By Caity Monroe
Failure: it’s as important for entrepreneurs as success.
That was the message from Steve Case, the co-founder of AOL, at his Entrepreneurship Week (E-Week) lecture Wednesday afternoon, where he discussed the ups and downs of entrepreneurship and the essential principles for success of any initiative — business or otherwise.
Case kept his message simple, summarizing his perspective on ingredients for success with the “three P’s”: people, passion, and perseverance.
“If you have all of those things in the right balance, anything is possible,” said Case, who is also the CEO of the investment firm Revolution. “If you don’t, nothing is possible.”
Case explained the role of the “three P’s” in his own career, focusing on the excitement of founding AOL. According to Case, perseverance was an especially crucial component of AOL’s early stages, eventually leading to its success.
“Perseverance really does matter,” he said. “AOL seemed to come out of nowhere…but really, we were a 10-year-in-the-making overnight sensation.”
Case said that despite many detractors and “ups and downs” in the early days, “thankfully there were enough people that believed in it and stuck with it.”
He also called AOL’s merger with Time Warner in 2000 “the worst merger in history,” describing it as a “great idea with failed execution.”
Those in attendance appreciated the range of Case’s entrepreneurial wisdom, which stems from a background of both triumphs and pitfalls.
“He was in the boom time and he was also there for the failure with the worst merger in history,” said Salak Syed ’10, an officer for the Entrepreneurial Thought Leaders Seminar (ETL). “He has that really vast perspective of being in the good and the bad times.”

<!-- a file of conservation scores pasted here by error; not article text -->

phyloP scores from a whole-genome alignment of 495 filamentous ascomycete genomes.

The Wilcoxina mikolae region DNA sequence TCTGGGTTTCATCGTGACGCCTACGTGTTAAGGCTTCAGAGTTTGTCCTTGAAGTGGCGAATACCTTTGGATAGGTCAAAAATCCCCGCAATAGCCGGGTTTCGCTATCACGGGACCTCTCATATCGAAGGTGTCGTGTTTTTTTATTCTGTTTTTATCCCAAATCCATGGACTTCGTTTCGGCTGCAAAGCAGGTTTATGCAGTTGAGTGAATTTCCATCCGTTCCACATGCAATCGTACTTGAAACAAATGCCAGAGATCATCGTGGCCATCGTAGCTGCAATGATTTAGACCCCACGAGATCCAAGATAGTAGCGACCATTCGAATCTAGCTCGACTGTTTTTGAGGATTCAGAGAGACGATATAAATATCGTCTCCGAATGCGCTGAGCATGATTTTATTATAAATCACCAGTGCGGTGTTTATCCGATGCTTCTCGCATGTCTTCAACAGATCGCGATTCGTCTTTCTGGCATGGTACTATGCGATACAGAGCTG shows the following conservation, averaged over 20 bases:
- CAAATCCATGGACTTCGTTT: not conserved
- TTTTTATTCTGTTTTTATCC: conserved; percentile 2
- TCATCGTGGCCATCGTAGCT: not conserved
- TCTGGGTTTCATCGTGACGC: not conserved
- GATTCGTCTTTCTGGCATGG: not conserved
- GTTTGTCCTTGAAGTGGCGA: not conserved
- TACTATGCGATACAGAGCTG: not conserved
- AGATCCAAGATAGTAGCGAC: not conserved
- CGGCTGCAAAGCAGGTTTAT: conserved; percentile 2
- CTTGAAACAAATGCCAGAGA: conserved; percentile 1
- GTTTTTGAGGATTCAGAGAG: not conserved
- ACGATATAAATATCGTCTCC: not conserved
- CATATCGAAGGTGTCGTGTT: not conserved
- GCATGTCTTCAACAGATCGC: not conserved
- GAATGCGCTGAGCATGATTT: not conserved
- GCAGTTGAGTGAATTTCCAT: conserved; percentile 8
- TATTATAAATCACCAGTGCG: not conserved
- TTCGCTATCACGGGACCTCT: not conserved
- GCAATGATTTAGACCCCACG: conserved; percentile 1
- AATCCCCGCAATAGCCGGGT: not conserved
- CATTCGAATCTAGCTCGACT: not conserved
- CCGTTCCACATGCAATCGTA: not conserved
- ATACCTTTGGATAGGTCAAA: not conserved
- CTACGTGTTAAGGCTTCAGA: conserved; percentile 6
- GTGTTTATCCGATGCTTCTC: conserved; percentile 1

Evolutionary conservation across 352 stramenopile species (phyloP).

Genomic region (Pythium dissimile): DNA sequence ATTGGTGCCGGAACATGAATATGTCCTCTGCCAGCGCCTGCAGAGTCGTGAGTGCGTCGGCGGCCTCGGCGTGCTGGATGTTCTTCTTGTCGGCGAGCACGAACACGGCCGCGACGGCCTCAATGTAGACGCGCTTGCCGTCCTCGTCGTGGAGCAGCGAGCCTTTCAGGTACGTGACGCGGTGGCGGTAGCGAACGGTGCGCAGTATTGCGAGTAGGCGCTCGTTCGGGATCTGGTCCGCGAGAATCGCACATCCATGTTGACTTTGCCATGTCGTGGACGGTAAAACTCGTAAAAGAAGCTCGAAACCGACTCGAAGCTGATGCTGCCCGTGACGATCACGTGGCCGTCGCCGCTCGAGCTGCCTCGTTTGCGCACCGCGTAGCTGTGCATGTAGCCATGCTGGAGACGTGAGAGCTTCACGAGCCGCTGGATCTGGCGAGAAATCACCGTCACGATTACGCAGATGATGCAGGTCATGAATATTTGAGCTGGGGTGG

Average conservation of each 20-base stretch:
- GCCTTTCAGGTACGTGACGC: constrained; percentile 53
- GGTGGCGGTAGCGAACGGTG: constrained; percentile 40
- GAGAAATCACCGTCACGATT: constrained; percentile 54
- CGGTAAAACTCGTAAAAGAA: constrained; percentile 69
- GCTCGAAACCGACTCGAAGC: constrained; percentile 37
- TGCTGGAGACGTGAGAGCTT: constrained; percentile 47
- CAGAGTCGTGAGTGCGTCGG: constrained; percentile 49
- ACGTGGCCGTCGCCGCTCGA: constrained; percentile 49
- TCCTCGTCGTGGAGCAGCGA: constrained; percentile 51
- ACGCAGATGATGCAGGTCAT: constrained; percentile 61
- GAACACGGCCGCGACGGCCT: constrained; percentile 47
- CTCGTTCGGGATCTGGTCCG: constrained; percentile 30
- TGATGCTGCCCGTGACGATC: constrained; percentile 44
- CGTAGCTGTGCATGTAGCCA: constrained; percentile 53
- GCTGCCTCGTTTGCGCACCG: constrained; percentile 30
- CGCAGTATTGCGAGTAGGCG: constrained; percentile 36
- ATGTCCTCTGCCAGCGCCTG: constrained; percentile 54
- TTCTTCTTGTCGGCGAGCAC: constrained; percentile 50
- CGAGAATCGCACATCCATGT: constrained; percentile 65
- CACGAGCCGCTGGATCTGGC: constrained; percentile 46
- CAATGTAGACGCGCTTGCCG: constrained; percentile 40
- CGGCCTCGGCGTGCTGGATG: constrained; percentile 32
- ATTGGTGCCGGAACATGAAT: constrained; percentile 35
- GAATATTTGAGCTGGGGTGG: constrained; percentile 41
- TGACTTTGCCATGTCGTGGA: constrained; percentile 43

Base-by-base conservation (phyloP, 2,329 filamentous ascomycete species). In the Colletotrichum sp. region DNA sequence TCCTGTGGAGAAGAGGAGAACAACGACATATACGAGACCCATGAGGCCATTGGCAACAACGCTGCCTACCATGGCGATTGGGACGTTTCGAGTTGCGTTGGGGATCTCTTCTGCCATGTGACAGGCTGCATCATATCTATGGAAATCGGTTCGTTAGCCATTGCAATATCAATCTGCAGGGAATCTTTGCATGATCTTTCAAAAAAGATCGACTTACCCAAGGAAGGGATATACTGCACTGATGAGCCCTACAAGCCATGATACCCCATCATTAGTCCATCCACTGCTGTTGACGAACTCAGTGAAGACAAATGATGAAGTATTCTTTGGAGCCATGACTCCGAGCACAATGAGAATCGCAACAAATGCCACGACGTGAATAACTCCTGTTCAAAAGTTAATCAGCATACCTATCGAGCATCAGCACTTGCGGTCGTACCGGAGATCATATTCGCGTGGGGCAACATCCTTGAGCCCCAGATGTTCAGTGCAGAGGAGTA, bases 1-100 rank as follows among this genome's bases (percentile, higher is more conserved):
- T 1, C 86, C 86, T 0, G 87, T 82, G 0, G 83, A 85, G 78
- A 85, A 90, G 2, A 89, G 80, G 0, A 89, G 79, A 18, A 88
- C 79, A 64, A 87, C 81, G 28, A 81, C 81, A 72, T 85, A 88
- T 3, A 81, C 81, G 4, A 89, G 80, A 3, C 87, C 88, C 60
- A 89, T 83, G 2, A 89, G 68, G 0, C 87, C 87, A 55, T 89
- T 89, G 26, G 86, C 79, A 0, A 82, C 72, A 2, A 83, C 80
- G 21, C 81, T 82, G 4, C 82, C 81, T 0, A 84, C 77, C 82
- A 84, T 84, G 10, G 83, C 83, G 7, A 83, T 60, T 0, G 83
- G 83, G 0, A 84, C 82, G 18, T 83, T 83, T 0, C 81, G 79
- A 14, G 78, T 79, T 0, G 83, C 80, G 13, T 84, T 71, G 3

“I really liked how he talked about his successes, but he also acknowledged that his failure was a really big failure, and he was able to laugh about it,” said Nikil Viswanathan ’10, ETL co-president.
ETL and E-Week are both sponsored in part by the Business Association of Stanford Entrepreneurial Students (BASES).
A sense of philanthropic responsibility permeated Case’s discussion on entrepreneurship’s function in the world today, as he emphasized its role in solving some of today’s economic troubles.
“Our country is struggling a bit with an economic malaise and only one thing will get it back on track” he said. “Entrepreneurship really is critical in this country…it’s not just something to do to make a buck. It really is the underlying engine of innovation that will ensure a better future.”
Attendees were impressed by what they saw as Case’s own dedication to his work.
“He’s more focused on what’s going to make a difference and what’s going to solve problems,” said Lionel Guillou, a graduate student in biomechanical engineering. “I respect him so much more than the people that do short term and incremental advances that are profitable, but don’t help the society they’re part of.”
“He has enough money to just chill out, but he still values being in the game. That self-awareness is very unique,” agreed Alan Guo ’11.
Case’s lecture was one of many events of Stanford’s E-Week, which is an annual event sponsored by local businesses and business-oriented student groups.